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Sunset at Lake Baringo, in the rift valley; June 1980.  The sunlit, western edge of the clouds makes a powerful diagonal that bisects the frame, and starkly contrasts with the cloudless sky to the west and the darker, unlit bulk of the clouds to the east. Colour makes this shot; it is far less effective in monochrome.  OM-1 with 28mm Zuiko; Agfa CT 18 colour slides rated at 64 ISO.

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Rainbow in Lake Nakuru National Park, in the rift valley; June 1980.  OM-1 with 28mm Zuiko; Agfa CT18 colour slides rated at 64 ISO.

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In today’s cheap and superficial hype – too often the triumph of style over substance –  many things are marketed as having various specified advantages “and so much more”.  Well, here is a photograph that really does have “so much more”.  It was taken from the eastern wall of the rift valley, near Kijabe, looking down westwards towards the rift’s floor, sometime in the late 1970s.  The rift wall here is not a single escarpment, but a series of small escarpments that gradually descend to the rift’s floor like a flight of huge steps.

This photo was taken from the top of the escarpment, looking down upon the top of the first of these steps which, because it still has sufficient altitude to attract rain and mist, is green and fertile.  This green but restricted area of land is covered in a close patchwork of cultivated plots, and dwellings roofed with thatch or corrugated iron. Beyond this step, the floor of the rift can be seen, browner and drier, many hundreds of feet below. Rising from these pale, dry lowlands is the dark and jagged bulk of Mt Longonot, a dormant volcano which last erupted around 1860. In the far distance, behind Longonot, the abrupt line of hills is the rift valley’s western wall.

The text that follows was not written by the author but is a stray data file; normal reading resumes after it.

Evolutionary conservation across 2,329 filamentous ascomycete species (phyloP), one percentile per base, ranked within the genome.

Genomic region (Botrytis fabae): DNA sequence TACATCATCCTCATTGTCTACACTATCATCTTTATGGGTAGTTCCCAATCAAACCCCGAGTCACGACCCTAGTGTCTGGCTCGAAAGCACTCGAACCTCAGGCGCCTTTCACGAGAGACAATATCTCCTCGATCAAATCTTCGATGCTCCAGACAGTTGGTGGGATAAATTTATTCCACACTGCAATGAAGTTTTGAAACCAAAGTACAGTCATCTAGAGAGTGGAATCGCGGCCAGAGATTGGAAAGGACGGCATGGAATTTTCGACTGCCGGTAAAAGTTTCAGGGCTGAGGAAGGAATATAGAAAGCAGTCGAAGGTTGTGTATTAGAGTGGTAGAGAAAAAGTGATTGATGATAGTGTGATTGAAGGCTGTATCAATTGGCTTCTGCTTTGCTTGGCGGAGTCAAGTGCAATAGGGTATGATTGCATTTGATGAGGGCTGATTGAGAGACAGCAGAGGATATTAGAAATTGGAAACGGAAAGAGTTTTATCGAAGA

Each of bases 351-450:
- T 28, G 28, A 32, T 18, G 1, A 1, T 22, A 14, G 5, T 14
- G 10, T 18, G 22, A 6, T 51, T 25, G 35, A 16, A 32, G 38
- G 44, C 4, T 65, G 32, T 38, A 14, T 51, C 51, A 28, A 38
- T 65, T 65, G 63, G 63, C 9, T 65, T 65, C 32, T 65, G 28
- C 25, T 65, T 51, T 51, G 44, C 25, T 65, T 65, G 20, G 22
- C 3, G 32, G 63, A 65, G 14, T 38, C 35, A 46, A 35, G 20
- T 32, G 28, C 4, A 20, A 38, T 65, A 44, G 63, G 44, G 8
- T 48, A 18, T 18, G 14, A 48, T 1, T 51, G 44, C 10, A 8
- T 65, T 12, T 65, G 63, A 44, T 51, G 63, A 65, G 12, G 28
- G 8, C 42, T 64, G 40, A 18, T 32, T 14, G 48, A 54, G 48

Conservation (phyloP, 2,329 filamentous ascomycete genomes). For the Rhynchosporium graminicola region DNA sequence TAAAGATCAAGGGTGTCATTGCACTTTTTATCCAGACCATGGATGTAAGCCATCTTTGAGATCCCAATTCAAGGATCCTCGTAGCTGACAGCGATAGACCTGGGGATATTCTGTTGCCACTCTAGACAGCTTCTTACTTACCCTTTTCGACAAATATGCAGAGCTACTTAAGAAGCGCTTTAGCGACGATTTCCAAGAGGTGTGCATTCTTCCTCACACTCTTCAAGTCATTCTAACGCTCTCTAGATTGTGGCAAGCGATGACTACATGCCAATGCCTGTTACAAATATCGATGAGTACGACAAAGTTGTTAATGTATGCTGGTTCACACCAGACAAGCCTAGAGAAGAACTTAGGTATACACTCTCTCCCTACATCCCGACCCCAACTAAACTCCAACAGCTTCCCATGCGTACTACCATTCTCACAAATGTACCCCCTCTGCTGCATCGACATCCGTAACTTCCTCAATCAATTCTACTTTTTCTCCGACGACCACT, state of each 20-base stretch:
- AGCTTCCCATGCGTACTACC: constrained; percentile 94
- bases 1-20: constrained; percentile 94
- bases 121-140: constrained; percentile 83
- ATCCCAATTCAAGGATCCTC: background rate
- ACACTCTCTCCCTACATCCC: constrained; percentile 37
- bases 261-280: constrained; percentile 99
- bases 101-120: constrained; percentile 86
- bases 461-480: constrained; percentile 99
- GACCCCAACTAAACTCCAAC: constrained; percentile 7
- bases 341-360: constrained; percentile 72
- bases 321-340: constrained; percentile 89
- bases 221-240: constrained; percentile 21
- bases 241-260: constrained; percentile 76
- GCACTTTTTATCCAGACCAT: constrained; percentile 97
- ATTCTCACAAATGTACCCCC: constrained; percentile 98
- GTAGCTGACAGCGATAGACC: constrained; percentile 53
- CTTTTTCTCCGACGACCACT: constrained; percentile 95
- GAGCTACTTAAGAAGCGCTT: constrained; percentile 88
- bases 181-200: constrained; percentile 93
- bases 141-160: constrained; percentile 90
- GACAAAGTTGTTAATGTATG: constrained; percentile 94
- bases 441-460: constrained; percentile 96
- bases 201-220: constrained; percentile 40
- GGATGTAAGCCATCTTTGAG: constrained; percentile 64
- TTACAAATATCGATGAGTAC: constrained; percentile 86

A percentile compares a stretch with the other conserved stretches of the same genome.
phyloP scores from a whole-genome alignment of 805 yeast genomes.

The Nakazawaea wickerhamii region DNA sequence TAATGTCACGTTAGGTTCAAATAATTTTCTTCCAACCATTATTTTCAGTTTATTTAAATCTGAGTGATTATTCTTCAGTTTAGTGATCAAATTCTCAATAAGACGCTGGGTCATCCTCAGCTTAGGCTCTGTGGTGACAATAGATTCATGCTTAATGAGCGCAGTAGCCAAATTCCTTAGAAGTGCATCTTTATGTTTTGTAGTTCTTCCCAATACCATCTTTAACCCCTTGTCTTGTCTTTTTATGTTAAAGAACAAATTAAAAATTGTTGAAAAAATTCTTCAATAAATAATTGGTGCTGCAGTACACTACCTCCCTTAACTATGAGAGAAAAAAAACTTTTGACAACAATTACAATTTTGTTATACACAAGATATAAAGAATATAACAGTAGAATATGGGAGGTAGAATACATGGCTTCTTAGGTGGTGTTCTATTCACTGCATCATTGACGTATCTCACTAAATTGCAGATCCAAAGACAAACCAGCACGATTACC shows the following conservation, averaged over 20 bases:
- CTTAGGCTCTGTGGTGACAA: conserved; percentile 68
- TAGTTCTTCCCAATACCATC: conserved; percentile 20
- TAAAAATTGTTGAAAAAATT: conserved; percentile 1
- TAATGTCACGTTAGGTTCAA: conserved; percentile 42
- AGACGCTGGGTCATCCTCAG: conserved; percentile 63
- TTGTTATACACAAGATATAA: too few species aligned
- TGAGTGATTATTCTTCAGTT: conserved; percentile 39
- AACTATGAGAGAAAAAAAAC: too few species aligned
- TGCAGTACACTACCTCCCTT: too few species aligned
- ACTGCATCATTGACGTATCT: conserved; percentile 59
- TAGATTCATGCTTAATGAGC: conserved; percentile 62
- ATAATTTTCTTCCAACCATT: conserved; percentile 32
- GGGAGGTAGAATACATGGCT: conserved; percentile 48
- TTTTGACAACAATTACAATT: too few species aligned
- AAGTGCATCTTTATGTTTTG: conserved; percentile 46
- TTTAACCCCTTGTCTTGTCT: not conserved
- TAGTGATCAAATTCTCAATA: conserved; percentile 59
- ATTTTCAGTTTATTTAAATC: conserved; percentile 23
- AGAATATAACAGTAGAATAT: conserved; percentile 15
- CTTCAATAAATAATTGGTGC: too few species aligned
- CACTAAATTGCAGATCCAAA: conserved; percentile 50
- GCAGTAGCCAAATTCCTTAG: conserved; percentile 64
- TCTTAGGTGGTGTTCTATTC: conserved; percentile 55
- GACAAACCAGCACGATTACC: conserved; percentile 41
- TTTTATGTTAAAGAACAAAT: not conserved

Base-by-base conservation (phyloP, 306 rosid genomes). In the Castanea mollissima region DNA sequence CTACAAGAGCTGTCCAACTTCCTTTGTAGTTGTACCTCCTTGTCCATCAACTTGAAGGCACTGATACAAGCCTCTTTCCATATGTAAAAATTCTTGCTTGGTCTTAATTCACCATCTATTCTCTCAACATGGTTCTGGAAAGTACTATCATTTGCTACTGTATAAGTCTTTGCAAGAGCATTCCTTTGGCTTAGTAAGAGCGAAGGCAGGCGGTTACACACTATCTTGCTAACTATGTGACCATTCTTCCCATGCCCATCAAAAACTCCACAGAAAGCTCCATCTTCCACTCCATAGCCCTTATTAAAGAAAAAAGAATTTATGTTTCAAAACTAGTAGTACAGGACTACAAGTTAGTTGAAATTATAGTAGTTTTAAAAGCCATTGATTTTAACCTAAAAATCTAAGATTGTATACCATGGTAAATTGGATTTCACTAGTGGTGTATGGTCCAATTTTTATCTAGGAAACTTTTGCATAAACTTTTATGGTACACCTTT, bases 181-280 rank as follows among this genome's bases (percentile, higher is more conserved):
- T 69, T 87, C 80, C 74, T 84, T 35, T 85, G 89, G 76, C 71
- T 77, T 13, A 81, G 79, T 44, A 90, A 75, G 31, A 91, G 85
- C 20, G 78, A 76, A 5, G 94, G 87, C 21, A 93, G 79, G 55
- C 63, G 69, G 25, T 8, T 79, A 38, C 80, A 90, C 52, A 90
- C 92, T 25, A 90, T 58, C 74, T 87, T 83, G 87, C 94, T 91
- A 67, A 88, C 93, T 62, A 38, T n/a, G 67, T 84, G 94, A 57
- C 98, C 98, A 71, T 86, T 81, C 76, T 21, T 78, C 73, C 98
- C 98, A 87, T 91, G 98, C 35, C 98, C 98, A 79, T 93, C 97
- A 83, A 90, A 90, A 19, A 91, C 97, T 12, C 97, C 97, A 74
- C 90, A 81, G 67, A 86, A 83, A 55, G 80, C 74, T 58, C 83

So far so good, but there really is so much more here, for the fact is that the eastern edge of the African continent has been breaking apart for a long time.  The island of Madagascar broke away from the rest of Africa many millions of years ago and, during this lengthy isolation from the mainland, many unique (i.e. endemic) forms of life have evolved there, e.g. the Lemurs. 

But that is not all. The Eastern Rift Valley (the one in Kenya) and and the Western Rift constitute further incipient splits in the eastern side of the African continent and, as I took this picture, I was standing on the western edge of another part of the continent that may split away to become an island like Madagascar in (the millions of) years to come.  The floor of the rift is new crust that has moved upwards from the Earth’s extremely hot interior to ‘seal up the cracks’ in the disintegrating continent, and hence the reason for the many volcanoes (including Mt Longonot) and natural steam vents on the rift valley floor.